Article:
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# Why does 1 - 2/3 - 1/3 not equal zero?

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Ned Gulley on 13 Jan 2011
Edited: James Tursa on 7 Dec 2020
Try this:
>> 1 - 2/3 - 1/3
MATLAB gets the wrong answer:
5.5511e-017
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James Tursa on 14 Jul 2011

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### Accepted Answer

Matt Fig on 20 Jan 2011
Ned! I am sure you know that the reason why (1 - 2/3 - 1/3) ~=0 is that MATLAB does its work in floating point arithmetic, not in exact arithmetic.
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Ned Gulley on 20 Jan 2011
Hi Matt: Yes, this is an obvious one to get the ball rolling. By the way, I changed the formatting of your answer slightly to make the link a little clearer.

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### More Answers (3)

Doug Hull on 21 Jan 2011
As is mentioned frequently in the newsgroup, some floating point numbers can not be represented exactly in binary form. So that's why you see the very small but not zero result. See EPS.
The difference is that 0:0.1:0.4 increments by a number very close to but not exactly 0.1 for the reasons mentioned below. So after a few steps it will be off whereas [0 0.1 0.2 0.3 0.4] is forcing the the numbers to their proper value, as accurately as they can be represented anyway.
a=[0 0.1 0.2 0.3 0.4];
b=[0:.1:.4];
as=sprintf('%20.18f\n',a)
as =
0.000000000000000000 % ==
0.100000000000000010 % ==
0.200000000000000010 % ==
0.299999999999999990 % ~= bs !
0.400000000000000020 % ==
bs=sprintf('%20.18f\n',b)
bs =
0.000000000000000000 % ==
0.100000000000000010 % ==
0.200000000000000010 % ==
0.300000000000000040 % ~= as !
0.400000000000000020 % ==
% -and-
format hex;
hd=[a.',b.']
hd =
0000000000000000 0000000000000000 % ==
3fb999999999999a 3fb999999999999a % ==
3fc999999999999a 3fc999999999999a % ==
3fd3333333333333 3fd3333333333334 % ~= !
3fd999999999999a 3fd999999999999a % ==
If you're trying to compare two floating-point numbers, be very careful about using == to do so. An alternate comparison method is to check if the two numbers you're comparing are "close enough" (as expressed by a tolerance) to one another:
% instead of a == b
% use:
areEssentiallyEqual = abs(a-b) < tol
% for some small value of tol relative to a and b
% perhaps defined using eps(a) and/or eps(b)
You can see this same sort of behavior outside MATLAB. Using pencil and paper (or a chalkboard, or a whiteboard, etc.) compute x = 1/3 to as many decimal places as you want. The number of decimal places must be finite, however. Now compute y = 3*x. In exact arithmetic, y would be exactly 1; however, since x is not exactly one third but is a rounded approximation to one third, y will not be exactly 1.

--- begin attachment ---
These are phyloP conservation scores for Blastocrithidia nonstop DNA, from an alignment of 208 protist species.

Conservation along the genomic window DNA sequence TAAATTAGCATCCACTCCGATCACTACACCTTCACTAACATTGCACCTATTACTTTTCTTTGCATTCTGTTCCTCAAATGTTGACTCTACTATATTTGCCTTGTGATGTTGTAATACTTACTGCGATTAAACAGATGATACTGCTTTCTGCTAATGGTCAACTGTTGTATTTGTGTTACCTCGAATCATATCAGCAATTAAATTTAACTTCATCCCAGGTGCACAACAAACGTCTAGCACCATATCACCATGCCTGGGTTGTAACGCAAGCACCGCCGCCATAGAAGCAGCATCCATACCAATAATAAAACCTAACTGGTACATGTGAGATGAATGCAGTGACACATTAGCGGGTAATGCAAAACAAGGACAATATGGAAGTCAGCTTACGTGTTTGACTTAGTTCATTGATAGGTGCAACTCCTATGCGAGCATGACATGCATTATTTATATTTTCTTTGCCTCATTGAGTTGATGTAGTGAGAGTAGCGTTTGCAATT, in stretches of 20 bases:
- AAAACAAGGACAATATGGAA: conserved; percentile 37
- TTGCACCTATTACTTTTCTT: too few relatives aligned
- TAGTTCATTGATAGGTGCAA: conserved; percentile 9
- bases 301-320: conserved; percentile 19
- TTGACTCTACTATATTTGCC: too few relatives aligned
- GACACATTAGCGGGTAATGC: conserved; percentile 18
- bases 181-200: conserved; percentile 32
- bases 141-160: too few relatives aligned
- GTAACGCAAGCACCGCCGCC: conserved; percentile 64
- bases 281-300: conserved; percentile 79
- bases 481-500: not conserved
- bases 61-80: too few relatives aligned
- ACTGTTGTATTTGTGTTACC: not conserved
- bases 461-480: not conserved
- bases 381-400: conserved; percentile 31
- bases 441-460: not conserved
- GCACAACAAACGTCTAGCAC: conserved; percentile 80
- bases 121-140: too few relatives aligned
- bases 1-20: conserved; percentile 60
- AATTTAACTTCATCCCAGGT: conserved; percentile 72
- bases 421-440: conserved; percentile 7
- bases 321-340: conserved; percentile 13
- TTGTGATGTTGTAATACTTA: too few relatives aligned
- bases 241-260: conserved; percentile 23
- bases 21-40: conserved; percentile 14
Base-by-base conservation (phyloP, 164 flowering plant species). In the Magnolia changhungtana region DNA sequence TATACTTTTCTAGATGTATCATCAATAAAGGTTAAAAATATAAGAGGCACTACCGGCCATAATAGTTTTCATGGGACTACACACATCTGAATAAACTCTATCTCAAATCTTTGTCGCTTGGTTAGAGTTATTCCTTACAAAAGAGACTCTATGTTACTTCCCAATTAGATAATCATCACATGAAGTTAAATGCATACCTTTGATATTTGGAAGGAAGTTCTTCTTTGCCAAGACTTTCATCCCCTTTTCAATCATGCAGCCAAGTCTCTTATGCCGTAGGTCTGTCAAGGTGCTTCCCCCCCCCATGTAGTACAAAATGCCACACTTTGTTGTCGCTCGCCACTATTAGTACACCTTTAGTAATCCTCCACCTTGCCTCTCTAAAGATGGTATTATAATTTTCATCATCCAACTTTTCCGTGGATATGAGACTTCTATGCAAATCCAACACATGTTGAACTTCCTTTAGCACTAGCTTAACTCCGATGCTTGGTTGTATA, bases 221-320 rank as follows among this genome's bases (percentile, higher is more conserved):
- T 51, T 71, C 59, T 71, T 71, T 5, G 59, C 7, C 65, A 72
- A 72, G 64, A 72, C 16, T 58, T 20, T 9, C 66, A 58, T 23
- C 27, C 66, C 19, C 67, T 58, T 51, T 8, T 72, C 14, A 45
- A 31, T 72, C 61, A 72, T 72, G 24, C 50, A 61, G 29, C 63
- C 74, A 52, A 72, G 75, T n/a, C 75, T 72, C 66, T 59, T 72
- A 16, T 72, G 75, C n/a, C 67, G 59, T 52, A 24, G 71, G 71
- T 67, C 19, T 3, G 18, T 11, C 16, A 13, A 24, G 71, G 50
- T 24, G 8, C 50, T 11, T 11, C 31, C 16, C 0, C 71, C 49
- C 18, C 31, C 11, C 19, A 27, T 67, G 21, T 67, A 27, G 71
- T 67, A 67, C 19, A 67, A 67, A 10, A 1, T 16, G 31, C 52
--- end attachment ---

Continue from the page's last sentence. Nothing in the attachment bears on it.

For a readable introduction to floating point arithmetic, look at Cleve's Corner article from 1996: Floating Points (PDF)
For more rigorous and detailed information on floating point arithmetic, read the following paper: What Every Computer Scientist Should Know About Floating Point Arithmetic.
Another resource is Technical Note 1108 on the Support section of The MathWorks website.
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Amir on 29 Jul 2011
I wrote my code wondering if matlab must have it!
function [am] = cancelout(a,tol) %for small gain probelm
for k=1:size(a,1)
for m=1:size(a,2)
[z,gain] =zero(a(k,m));
if ( abs(gain)<tol)
a(k,m)=0;
end
gain=NaN;
end
end
am=a;

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Derek O'Connor on 29 Jul 2011
Ned,
Let me add to the confusion by asking
1. Why does en1 = (1 - 2/3) - 1/3 = 5.5511e-017 = 2^(-54) = eps/2^2?
2. Why does en2 = 1 - (2/3 + 1/3) = 0?
3. Why does Kahan's
a = 4/3; b = a-1; c = b+b+b; ek = 1-c = 2.2204e-016 = 2^(-52) = eps?
An explanation of Kahan's result is given on page 7 of:
The difficulties in defining machine precision are discussed by Nick Higham and Cleve Moler here:
Derek O'Connor
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Skaletki Liviu on 7 Dec 2020
how I write this expression |n-(N-1)/2| ?
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Walter Roberson on 7 Dec 2020
abs(n-(N-1)/2)

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